You know how you can love something so thoroughly it becomes the most important thing in the world? That’s how I felt about Benny. He was everything to me.
It was mostly physical, at first. The wrinkles around his eyes. The infectious smile you couldn’t help matching even if you tried. The way his hair curled against his neck. I couldn’t look at him without wanting to be a part of him.
But I came to love him as I grew to know him. No, that’s not right. I realized I loved him, and perhaps always had. The love, it was like it was already there, waiting to bloom. It just needed the right nourishment.
Benny was a kind person, if not always honest. He would do anything to spare someone’s feelings, which meant when he and I argued it was vicious. I wanted truth, no matter who it hurt. He wanted peace.
So it was almost ironic when he went off to war. He, who would keep secrets to preserve even the most tenuous semblance of harmony, went off to face the brutal honesty of the greatest lie of all: that we actually wanted peace. That we loved our fellow men and allowed each other the grace to fail. Failure was impossible. Failure was inevitable.
When the letter arrived, it was so expected it only took a moment for me to realize I was already heartbroken. I had already given up. The smudged ink only affirmed what I already knew. Benny’s love had nourished me for so long his absence was like the slow release of air from a balloon. By the time the letter arrived, I was already deflated.
I looked up from the novel I was only half reading. It was Gothic. Wordy. I didn’t like it.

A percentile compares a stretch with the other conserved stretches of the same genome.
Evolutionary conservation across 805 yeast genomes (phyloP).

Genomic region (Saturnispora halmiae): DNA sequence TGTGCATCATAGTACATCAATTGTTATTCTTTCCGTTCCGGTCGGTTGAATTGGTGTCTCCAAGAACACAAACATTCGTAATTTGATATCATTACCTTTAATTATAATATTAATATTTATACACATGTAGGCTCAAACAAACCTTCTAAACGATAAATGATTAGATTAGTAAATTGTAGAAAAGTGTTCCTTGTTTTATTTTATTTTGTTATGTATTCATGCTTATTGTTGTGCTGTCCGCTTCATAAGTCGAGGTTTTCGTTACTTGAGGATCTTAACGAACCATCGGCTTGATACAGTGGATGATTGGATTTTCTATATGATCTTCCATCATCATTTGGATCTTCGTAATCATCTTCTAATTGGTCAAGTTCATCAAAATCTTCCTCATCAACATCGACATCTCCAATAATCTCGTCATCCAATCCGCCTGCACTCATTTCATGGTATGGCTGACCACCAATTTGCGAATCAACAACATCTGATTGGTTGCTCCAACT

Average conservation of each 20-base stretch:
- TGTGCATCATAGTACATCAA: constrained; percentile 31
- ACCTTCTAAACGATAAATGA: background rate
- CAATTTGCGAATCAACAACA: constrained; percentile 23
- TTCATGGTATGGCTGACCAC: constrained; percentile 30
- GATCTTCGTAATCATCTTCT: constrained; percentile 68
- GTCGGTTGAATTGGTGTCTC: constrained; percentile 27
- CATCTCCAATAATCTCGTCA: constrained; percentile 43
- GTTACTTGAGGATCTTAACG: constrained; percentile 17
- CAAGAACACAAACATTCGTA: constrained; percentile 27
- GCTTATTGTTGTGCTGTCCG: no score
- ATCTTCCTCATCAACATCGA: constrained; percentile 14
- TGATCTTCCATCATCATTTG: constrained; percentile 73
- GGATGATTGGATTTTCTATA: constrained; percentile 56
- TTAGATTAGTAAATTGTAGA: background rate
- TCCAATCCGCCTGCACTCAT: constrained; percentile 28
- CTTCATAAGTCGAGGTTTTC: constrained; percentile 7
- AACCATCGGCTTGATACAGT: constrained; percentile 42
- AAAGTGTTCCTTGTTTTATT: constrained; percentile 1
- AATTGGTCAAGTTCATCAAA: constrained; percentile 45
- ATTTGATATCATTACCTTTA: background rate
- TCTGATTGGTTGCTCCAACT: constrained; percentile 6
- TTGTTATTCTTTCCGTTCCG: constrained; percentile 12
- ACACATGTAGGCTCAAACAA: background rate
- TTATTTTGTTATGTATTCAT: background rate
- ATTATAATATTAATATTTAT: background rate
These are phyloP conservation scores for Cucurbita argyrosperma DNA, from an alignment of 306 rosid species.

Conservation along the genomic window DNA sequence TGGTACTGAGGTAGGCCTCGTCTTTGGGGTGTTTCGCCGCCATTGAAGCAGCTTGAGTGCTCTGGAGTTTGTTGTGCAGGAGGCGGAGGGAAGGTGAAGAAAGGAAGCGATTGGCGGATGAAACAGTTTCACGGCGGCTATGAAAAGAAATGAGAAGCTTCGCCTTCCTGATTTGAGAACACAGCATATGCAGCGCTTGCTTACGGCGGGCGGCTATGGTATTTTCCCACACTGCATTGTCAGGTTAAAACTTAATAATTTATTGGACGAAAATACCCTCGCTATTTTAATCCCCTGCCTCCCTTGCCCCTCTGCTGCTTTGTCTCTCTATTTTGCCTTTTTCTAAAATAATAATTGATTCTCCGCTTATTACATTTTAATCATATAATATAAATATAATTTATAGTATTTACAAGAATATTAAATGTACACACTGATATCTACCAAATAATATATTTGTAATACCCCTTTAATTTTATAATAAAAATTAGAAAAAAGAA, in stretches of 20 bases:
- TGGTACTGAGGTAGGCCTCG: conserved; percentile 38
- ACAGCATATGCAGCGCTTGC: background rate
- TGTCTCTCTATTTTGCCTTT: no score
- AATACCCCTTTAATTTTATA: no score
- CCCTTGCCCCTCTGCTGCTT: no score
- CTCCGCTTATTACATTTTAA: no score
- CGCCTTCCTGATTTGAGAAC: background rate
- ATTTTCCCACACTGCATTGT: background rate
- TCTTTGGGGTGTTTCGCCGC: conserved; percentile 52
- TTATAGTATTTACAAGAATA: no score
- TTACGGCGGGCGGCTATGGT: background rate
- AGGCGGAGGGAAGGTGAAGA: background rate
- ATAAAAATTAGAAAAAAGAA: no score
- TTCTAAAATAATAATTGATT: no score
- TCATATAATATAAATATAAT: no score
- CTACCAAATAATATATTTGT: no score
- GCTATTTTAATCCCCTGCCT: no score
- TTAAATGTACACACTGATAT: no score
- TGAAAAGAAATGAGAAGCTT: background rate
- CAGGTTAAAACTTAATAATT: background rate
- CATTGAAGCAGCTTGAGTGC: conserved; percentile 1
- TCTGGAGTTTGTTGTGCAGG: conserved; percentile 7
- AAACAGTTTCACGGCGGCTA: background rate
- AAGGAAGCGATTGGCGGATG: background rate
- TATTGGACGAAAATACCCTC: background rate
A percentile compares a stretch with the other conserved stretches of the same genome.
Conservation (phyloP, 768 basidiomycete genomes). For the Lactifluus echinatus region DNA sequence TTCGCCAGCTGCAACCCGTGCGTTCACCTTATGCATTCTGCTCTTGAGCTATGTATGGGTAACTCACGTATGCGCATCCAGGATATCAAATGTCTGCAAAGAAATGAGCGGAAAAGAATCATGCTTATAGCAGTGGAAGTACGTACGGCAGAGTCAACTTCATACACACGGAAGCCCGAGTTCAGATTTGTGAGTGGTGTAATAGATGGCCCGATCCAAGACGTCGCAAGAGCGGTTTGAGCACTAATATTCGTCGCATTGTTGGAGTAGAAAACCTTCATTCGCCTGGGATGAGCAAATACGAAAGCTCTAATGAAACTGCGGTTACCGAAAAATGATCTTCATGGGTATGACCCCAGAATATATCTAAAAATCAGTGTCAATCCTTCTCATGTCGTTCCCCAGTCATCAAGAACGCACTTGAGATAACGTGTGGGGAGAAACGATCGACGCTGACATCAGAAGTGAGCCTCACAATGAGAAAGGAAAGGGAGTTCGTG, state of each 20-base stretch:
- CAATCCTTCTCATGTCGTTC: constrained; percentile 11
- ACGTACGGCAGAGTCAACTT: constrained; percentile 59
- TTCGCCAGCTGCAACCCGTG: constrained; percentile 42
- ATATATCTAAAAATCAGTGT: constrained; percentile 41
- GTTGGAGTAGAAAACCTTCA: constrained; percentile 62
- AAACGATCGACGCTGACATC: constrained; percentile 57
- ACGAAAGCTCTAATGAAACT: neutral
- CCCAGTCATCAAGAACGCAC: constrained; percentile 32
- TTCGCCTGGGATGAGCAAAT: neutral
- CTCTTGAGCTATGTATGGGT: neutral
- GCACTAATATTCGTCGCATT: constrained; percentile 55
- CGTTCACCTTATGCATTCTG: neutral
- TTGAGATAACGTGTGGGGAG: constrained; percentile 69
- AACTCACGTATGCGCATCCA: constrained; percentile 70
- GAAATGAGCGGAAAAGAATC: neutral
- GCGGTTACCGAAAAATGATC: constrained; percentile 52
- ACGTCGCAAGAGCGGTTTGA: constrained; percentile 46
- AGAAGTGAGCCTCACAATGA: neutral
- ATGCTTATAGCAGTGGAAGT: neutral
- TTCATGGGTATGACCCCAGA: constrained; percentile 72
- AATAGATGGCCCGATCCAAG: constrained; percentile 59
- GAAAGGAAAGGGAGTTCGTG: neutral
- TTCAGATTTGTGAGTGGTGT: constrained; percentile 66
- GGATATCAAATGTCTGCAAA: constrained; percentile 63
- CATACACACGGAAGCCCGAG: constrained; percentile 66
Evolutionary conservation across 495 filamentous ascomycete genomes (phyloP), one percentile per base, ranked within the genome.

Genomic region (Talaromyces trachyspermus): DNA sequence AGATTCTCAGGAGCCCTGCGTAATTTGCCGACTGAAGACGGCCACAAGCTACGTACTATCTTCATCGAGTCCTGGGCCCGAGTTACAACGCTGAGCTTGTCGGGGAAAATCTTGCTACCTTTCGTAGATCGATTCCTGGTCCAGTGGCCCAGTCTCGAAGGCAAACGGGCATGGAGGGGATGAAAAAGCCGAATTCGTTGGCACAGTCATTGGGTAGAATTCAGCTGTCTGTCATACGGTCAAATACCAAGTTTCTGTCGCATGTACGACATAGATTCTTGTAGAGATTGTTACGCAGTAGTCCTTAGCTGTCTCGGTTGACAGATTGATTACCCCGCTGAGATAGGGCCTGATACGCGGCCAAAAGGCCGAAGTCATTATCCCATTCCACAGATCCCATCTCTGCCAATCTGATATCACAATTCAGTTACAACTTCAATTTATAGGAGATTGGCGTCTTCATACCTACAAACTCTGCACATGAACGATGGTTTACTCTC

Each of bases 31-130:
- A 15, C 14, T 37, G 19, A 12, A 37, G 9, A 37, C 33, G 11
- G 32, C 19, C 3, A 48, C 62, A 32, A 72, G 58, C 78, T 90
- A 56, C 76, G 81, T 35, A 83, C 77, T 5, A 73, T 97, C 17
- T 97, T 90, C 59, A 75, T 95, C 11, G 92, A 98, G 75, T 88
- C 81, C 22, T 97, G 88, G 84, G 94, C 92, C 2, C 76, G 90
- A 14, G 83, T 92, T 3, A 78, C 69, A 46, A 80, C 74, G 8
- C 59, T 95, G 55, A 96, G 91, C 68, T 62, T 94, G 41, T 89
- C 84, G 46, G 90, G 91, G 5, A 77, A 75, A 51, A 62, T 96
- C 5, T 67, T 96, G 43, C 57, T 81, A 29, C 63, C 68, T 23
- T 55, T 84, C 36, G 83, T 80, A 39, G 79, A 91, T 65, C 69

My sister was standing in the doorway, her face arranged in the mask of pity I had come to hate. I hated it, and I had told her so, but it was inescapable. She could only tiptoe around the void, attempting to spare me pain. She was so like Benny in that way. And I couldn’t really blame her, because she was the only one who knew what Benny truly meant to me.
I sat silently as she entered the room, her skirt fluttering gently around her. It was one of our mother’s dresses. I had been surprised she kept it, let alone wore it, but I couldn’t deny it suited her perfectly. Mirasol seemed to share my surprise, yet wore it almost in defiance of its previous owner. She wore it like armor. But we both harbored an unspoken fear the dress was imbued with some of the malice and bitterness of its predecessor that would somehow affect its heir.
I avoided her eyes as Mirasol sat beside me, the cushion buckling uncomfortably. I shifted my thigh.
“You got another call from Henry.”
I declined to answer. Henry was a friend, once. Mirasol sighed.
“This isn’t productive, Patrick.” She gestured vaguely at the book in my lap, at the half-eaten apple on the plate beside me, its brown core glaring at me as though in accusation.
“I don’t need to be productive,” I replied, keeping my eyes fixed on the carpet. “Mother at least gave us that.”
Mirasol snorted, then looked into her own lap, as though the fabric of the dress reminded her of the significance of our circumstances.
“Benny wouldn’t have wanted this,” she said quietly, and anger made my head pound.
I stood quickly, the book thumping to the floor.
“You have no idea what Benny would have wanted.”
Mirasol stood in anger too, the malice in her skirt murmuring encouragingly.
“You’re wrong, but you’re too frightened to admit it. The truth is, you want to be just like him. Desperate to keep the peace. But the fact is you’re a coward. Why else do you think Benny left and you didn’t? Why else was he willing to go to war if not to get away from you and your disturbed obsession with truth-”
We both stood shocked as silence engulfed the room. I sat down, hard, the cushion relenting reluctantly, painfully. Mirasol turned away, her hand to her mouth.
The truth? Is that what I wanted?
I looked down at the book on the floor, its pages bent awkwardly, its spine towards me. The binding was broken, the title worn. I recognized it with horrifying clarity. It was Mother’s favorite.
I looked at Mirasol, whose eyes glistened above her shaking hand. Her skirt rustled.